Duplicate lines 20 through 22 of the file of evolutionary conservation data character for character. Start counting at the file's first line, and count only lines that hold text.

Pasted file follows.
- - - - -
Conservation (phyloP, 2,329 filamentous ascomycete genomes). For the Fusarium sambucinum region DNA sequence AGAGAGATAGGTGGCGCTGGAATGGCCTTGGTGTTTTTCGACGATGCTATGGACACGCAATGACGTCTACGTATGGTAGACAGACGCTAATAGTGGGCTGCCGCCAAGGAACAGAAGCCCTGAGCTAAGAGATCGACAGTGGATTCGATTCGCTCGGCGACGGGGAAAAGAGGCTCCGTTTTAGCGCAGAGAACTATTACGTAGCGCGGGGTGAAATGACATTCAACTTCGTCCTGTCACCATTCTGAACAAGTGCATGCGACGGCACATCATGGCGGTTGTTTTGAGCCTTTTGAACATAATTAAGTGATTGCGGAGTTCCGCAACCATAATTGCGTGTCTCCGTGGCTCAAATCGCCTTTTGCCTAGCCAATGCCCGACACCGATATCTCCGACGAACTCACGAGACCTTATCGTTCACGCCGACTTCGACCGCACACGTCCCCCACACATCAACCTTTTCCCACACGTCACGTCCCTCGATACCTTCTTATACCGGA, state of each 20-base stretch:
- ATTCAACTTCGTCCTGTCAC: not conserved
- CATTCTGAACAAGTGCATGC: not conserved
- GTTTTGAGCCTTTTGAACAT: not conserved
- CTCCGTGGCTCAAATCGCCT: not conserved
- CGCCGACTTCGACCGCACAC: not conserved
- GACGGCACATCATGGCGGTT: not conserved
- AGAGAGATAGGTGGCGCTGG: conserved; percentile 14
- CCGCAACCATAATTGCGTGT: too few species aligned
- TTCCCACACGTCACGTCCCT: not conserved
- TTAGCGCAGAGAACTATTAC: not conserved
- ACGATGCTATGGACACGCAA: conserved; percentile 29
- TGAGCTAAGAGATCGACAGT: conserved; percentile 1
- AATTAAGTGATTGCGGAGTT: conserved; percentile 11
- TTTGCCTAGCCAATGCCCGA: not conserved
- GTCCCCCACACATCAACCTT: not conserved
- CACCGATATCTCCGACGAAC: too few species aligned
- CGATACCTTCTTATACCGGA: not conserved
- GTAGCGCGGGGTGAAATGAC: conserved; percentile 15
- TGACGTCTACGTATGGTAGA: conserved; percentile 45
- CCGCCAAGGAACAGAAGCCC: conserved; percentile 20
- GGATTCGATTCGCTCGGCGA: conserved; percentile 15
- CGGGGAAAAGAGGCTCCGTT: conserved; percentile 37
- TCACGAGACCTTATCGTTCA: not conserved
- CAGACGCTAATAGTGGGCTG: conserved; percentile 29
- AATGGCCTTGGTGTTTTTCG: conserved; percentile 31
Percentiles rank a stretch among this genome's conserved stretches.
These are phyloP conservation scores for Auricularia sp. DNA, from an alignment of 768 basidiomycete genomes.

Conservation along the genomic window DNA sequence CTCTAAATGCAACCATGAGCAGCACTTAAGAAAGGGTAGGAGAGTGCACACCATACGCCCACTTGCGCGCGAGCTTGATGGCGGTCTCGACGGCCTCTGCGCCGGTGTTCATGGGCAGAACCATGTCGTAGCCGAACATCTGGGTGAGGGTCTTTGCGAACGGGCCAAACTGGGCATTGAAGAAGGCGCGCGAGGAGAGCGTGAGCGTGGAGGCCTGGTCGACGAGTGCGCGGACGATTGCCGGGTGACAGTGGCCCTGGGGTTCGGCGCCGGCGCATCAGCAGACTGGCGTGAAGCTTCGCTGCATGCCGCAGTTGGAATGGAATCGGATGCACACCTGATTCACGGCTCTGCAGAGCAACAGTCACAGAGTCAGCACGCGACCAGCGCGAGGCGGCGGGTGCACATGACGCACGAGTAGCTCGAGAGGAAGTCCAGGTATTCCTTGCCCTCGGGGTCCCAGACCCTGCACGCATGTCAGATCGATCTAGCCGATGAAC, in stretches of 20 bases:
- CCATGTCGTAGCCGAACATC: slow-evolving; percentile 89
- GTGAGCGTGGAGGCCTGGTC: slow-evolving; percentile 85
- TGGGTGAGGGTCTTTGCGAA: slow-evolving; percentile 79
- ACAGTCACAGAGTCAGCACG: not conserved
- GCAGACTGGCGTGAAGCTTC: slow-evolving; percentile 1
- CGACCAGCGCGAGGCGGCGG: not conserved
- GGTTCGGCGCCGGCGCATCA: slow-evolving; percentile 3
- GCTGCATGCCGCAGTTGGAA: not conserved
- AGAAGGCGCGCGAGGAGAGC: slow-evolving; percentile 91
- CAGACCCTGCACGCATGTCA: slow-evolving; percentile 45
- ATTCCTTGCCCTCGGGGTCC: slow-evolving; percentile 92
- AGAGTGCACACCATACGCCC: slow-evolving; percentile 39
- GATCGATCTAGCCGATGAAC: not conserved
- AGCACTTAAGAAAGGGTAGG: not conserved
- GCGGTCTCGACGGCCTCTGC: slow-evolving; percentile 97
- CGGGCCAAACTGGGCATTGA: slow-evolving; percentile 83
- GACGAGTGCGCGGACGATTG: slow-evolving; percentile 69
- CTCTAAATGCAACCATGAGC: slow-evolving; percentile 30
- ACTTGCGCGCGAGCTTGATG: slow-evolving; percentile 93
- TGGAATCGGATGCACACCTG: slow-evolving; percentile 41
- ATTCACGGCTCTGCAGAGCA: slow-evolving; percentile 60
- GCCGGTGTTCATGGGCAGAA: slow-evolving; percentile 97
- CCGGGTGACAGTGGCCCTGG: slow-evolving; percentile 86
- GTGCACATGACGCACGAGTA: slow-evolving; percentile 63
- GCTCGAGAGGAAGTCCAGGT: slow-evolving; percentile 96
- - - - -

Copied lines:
- TGACGTCTACGTATGGTAGA: conserved; percentile 45
- CCGCCAAGGAACAGAAGCCC: conserved; percentile 20
- GGATTCGATTCGCTCGGCGA: conserved; percentile 15